• Chris Froome of Team Sky leads the peloton in front of the Arc de Triomphe during Stage 21 of the 2015 Tour de France (Getty) (Getty Images)Source: Getty Images
Don't know the peloton from an echelon? Just hearing about this Richie Porte chap and wondering what all the fuss is about? Want to break into the water-cooler conversation about the lycra-clad lads cycling around France? We've got you covered with this beginner's guide to the Tour de France.
Jamie Finch-Penninger

Cycling Central
30 Jun 2017 - 10:51 AM  UPDATED 7 Jul 2017 - 3:05 PM

How to watch the 2018 Tour de France on SBS
The 2018 Tour de France is here and SBS will bring you the racing, personalities, food, chateaux and colour of the event across all broadcast platforms.

What is this?

This is the Tour de France, the biggest annual sporting event in the world, 21 stages of the frantic circus of racing, drama and regional colour of the (mostly) French countryside. 22 teams and 198 riders will take centre stage, fighting amongst the spectacular scenery of the Alps, the Pyrnees, the Jura, the Massif Central and the Vosges in what many describe as a travelogue with a bit of sport thrown in.  

At times the spectacle can be farcical and controversial - like when last year's race leader Chris Froome ran without his bike after a crash - but you can be guaranteed that it will always be captivating.

All the host towns and provinces the race passes through really get into the spirit of the race, with an estimated 12 million fans lining the roads as the riders traverse 3540 kilometres over three weeks of racing.

The aim of the game

Each of the 22 trade teams in the Tour de France has their own objectives going into the race, but the biggest prize is the Yellow Jersey - in French, the Maillot Jaune. It is awarded to the rider who has the least cumulative time over the 21 stages, with the clock stopping on their individual times each time they complete a stage. 

It is almost always a climber that wins the Yellow Jersey, with the biggest potential for time gaps coming in the mountain stages where bigger riders struggle as the road tilts upwards. But the need to be an all-rounder- at least to some extent - is very important, with time-trials (individual efforts against the clock over shorter routes), descents and tricky cobbled roads all factors that have decided races in the past.

Aussies at the 2017 Tour de France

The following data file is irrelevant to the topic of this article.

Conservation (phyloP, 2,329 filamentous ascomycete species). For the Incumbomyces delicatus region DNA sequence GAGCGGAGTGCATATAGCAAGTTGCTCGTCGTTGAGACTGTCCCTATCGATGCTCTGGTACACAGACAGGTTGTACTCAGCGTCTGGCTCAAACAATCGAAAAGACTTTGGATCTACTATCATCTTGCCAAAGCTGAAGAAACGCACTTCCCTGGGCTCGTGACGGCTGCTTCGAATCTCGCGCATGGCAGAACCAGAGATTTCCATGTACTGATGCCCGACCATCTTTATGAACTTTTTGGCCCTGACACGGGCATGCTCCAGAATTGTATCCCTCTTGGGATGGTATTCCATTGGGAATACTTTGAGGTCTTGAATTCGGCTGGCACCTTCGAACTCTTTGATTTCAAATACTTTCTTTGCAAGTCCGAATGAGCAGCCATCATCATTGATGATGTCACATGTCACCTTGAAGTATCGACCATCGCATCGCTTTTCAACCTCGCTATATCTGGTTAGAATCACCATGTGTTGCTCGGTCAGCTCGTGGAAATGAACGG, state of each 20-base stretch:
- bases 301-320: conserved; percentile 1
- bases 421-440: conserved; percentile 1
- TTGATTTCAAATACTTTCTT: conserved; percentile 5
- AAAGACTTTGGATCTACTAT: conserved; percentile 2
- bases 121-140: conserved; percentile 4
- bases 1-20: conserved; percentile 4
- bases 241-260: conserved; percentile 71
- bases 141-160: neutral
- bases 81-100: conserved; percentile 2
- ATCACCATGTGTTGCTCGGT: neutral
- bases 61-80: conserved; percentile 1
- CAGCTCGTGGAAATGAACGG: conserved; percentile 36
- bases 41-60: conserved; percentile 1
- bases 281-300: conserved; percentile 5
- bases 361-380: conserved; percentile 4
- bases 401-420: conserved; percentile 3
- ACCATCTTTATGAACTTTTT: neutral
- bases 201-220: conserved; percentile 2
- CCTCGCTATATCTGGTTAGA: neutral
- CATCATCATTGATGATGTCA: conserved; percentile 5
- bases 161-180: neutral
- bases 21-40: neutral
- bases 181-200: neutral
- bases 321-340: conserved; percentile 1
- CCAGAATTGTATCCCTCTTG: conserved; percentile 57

Nine Australians are set to start the 2017 Tour de France in Dusseldorf on Saturday. Richie Porte is Australia's best chance of winning the Tour de France since Cadel Evans' victory in 2011. But what do you really know about he and the other eight riders?

Another important ingredient to a rider winning the Maillot Jaune is the co-operation of his teammates. Cycling is one of the few sports where the sponsor's name is the team name for the duration of their endorsement. It's not based on nationality, but there will be a number of Australians competing on different teams in the race.

While cycling looks like an individual sport with one man on the podium receiving the plaudits and prizes, the team does all of the 'grunt' work to protect its leader and ensure he arrives at the decisive moments of the race with little energy expended. 

Then it's the leader's job to jump clear of the other contenders for the Yellow Jersey, get to the finish as fast as possible and gain time on his rivals. Sounds simple enough, but the tactics of how that is accomplished are far from straight forward and why cycling is often described as 'Chess on wheels'. 

What not to ask (a selection of questions to avoid if you don't want to reveal your ignorance)

What's the point of sitting in that big bunch there, why don't they go off by themselves?

Probably the biggest tactical consideration of cycling is drafting, being shielded from wind resistance by the riders in front, to give yourself an easier ride. You can save about 30% of your energy output sitting behind a good draft and then only come to the fore when it's at a critical stage in the race.   

Why are those guys going off the front at the start of the race then? Isn't it too early to win, won't they get too tired in the wind?

Yes they will, and the vast majority of the time the early attackers, known as 'the break', won't win. They will accomplish a number of objectives with the seemingly suicidal move:

  • For smaller teams it's simply valuable getting their sponsor's name on TV regularly
  • There are smaller prizes available along the route, there are points along the course where the first rider over the line gets points for the King of the Mountains jersey (a snazzy red polkadot top) or the Sprint Jersey (a green jersey)
  • The slim chances of a break staying away are quite frankly the best chance some of the lesser riders are going to have of winning a stage

It's a long way to the top if you want the Polka Dots